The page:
I’ve been on the cranky side lately. Ruminating on my fundamental darkness. It may have a lot to do with the fact that I hurt my back again – twisting and lifting my boy – a definite no-no for me but apparently I keep forgetting. My usual chiro was away and I couldn’t get a hold of my massage person so I went to a new chiro up the street. Oh, boy, that ended up being complicated and irritating and expensive. Which made me even crabbier. Yes, I do feel better but he’s pushy, arrogant and I don’t want going to the chiro to be part of my “healing” lifestyle. It was a little like going to get your oil changed and ended up getting filters replaced and oops, there’s something else leaking and you need an engine overhaul. Sure everyone’s car would run better if they fixed and replaced every little damn part, but that’s not what you went in for. I’m going back to my old chiro to have a little chat next week. Right after I break the appointment I made with the new one. Something’s telling me this isn’t the right doc for me. Just a feeling.
Which brings me back to fundamental darkness. In Buddhism, it’s equivalent to what’s really holding you back in life. It’s your negativity, your doubt, your fears, your lack of whatever that makes you feel like you’re walking through quicksand at challenging times in your life. It comes up to smack the back of your head whenever you’re pushed beyond your comfort zones. In theory, you can avoid it by staying within your comfort zones, but you may have noticed that as you get older, life can get complicated. Perhaps it’s your spouse that doesn’t behave as you would like or it’s your children or lack thereof, your body gets sick, your parents get sick, you lose your job, or someone you love dies. Or sometimes, life is just fine, but you have a sneaking suspicion that it could be better. Cause if it was, you wouldn’t feel the way you do. You can only ignore that little whisper from your heart at your own peril.
How do I feel? Generally, quite content with life as is. I have an amazing life, full of good friends and good times. I’m digging the family thing. Specifically, my creative side is floundering quite a bit. It’s been proposed to put creativity to work in the domestic arena. This is insufficient for me. Unsatisfying. Boring. I already know how to make an apple pie from scratch. Telling me I make a wonderful lamb roast is a compliment but it doesn’t make me feel excited and alive. Sorry. I miss running my own life. Entering the motherhood arena has its own rewards, but there are pitfalls as well. It’s supposed to be noble to give up your own life for your child. My child can have my life, that’s not a problem. But I will not snuff out the light on my artistic self because it’s not convenient. Next up, is a bit of daycare so I can do my errands, or get my hair done or go for lunch with someone who doesn’t fling food on the floor.
Let’s face it, the Precious is in control of my life. He’s my little guy. He smiles up at me and I melt. I love it when he plays peekaboo with me and pinches an old cel phone between his shoulder and his head (like me). He runs to me and hugs my leg and cuddles my fleecy bathrobe.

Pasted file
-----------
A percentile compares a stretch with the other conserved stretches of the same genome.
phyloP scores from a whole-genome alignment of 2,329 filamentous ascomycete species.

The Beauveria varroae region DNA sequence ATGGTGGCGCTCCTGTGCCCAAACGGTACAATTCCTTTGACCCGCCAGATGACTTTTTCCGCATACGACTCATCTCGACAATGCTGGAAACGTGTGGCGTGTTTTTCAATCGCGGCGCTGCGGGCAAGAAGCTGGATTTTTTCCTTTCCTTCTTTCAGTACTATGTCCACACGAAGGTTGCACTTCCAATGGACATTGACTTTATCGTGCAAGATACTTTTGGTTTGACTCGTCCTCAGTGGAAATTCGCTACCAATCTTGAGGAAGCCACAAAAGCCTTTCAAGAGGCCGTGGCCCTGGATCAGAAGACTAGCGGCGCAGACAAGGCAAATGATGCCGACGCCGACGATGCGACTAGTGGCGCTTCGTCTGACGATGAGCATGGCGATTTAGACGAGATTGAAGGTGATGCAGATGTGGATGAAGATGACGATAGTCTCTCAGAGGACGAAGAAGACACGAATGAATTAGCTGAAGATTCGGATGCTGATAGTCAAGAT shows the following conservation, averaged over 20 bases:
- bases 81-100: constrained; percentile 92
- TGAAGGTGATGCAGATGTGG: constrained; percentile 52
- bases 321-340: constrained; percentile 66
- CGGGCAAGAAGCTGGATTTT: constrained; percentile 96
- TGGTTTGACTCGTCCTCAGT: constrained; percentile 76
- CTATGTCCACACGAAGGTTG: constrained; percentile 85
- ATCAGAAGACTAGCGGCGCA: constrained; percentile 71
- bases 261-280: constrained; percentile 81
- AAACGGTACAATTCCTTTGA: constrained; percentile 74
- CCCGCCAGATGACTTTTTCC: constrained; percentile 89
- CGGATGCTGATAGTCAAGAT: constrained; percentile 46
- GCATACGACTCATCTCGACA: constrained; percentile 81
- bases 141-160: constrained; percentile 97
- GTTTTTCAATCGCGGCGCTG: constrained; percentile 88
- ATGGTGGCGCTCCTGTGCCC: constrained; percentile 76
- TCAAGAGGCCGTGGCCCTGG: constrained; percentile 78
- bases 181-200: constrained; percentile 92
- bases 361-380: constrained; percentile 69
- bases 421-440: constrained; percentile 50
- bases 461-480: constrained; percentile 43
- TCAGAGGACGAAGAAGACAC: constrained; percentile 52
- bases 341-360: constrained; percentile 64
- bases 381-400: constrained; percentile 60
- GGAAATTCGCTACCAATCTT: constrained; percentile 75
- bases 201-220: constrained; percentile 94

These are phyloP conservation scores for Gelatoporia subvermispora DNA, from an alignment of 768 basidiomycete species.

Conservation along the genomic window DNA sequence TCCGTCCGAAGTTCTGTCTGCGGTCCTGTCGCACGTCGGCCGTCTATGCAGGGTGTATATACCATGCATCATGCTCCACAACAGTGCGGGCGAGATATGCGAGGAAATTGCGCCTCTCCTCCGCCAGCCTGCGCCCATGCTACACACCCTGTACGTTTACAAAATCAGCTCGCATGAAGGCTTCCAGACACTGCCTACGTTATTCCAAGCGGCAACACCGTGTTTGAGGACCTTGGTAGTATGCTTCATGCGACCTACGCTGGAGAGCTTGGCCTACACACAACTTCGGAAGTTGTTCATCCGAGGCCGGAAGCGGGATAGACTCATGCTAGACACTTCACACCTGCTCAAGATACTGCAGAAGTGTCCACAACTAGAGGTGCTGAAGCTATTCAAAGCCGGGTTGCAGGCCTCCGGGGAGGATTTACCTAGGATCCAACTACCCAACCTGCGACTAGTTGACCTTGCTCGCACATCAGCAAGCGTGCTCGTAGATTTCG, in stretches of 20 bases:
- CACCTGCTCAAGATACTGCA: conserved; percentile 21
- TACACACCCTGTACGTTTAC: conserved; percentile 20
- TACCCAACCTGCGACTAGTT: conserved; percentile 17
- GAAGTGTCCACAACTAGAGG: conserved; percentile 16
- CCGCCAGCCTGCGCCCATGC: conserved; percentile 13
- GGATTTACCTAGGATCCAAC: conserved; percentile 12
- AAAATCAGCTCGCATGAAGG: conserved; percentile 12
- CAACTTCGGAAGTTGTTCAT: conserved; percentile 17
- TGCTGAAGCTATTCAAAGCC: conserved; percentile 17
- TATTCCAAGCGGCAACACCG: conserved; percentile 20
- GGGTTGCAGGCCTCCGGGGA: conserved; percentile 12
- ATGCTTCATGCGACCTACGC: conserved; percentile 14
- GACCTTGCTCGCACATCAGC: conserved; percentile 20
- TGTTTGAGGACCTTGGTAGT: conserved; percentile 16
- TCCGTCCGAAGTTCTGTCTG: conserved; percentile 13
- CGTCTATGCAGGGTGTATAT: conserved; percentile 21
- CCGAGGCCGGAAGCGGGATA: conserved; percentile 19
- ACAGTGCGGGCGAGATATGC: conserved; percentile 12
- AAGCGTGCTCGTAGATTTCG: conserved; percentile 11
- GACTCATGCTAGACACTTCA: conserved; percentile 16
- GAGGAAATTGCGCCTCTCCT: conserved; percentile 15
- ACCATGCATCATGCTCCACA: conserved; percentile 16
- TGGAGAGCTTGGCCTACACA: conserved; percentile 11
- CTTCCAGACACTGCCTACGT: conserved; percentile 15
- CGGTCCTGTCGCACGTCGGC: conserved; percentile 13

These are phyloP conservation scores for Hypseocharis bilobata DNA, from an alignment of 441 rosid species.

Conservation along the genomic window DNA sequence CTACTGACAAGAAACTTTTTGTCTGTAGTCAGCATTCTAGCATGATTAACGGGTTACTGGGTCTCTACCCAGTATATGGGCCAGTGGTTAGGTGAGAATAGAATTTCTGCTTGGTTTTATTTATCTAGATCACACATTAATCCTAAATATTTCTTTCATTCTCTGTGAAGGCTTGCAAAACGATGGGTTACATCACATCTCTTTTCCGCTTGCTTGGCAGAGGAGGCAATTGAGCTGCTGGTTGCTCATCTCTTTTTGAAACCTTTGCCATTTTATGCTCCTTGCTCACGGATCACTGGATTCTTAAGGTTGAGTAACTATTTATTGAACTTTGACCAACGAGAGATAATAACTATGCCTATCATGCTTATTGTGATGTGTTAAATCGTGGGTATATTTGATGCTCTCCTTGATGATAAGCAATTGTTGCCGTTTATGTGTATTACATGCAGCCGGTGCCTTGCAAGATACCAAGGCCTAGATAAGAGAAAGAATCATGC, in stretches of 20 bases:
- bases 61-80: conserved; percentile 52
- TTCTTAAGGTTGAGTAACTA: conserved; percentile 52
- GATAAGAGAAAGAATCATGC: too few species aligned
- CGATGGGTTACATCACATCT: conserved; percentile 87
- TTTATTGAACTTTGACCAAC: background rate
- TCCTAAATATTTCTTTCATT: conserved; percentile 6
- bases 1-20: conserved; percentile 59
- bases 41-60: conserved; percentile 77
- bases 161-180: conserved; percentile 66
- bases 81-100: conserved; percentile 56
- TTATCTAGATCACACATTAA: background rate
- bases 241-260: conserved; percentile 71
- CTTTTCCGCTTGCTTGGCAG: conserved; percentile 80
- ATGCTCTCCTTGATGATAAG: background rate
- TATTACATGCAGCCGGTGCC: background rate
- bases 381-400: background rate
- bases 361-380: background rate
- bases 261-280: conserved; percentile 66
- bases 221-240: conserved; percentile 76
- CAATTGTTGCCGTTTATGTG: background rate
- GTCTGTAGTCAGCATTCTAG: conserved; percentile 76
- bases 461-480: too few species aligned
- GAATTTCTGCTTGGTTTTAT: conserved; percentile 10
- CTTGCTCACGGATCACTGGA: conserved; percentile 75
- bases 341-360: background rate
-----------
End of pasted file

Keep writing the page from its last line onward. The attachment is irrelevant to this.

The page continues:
*I realized my ending was a little abrupt – I had hit publish because I had to go – we had to go grocery shopping – and I didn’t realize I never finished my thought. What I wanted to say was this:
I adore raising this little boy. My husband has worked very hard to bring us to this point and I appreciate all his efforts. I have had to be careful lately about what I say because my spoken ruminations sound like negativity to him. Perhaps it is, but what I really needed was someone to talk to about how I feel. I’m not depressed, I’m just stuck. And sometimes I wonder if my back problems reflect my inner turmoil as well as my spare tire.
Yesterday I had an audition (yes, on a Sunday) and of course, I wasn’t as prepared as I wanted to be, family stuff, we had had friends over the night before and I had to ask DH to run lines with me just before I had to go. I ran into a friend I hadn’t seen in a while, a mother of a 3 year old and we sat down on the couch to talk after we had finished auditioning. She listened, she understood, she nodded her head and offered practical suggestions. She talked about staying up until the wee hours just so she could decompress from her day, settling herself down, getting the things done she wanted done – of course, only to have her sleep interrupted time and time again. She realized that some things had to slide, domestic tidiness was not always possible. She needed to give things up in order to be more present with her child. More importantly, it was more about giving ourselves permission to grab back chunks of our prior artistic selves, handing the reins of child care to another on a regular basis. Now this was a woman who was NEVER without her child attached to her. She took attached parenting very seriously. She carried him EVERYWHERE. At the same time, she and her husband own a business, she has her mother who is debilitated with Alzheimers’ LIVE with her (along with constant caregivers), and she is also an actress. This woman is BUSY. She hired someone to just play with her little boy while she did what she had to do and she told me to schedule 5 hours not 3 so I wouldn’t be too rushed if I had to drive to the North Shore that day.
My point is this. If I can find the time to schedule chiropractic care (of course the pain motivated me to find the time) then I can find the time to schedule my “artistic care”. And it doesn’t have to be squeezed into the wee hours when I’m tired and spent and everyone else’s needs have been attended to.
My son will continue to have the very best of me. I have to cultivate the very best in me. This is my mission.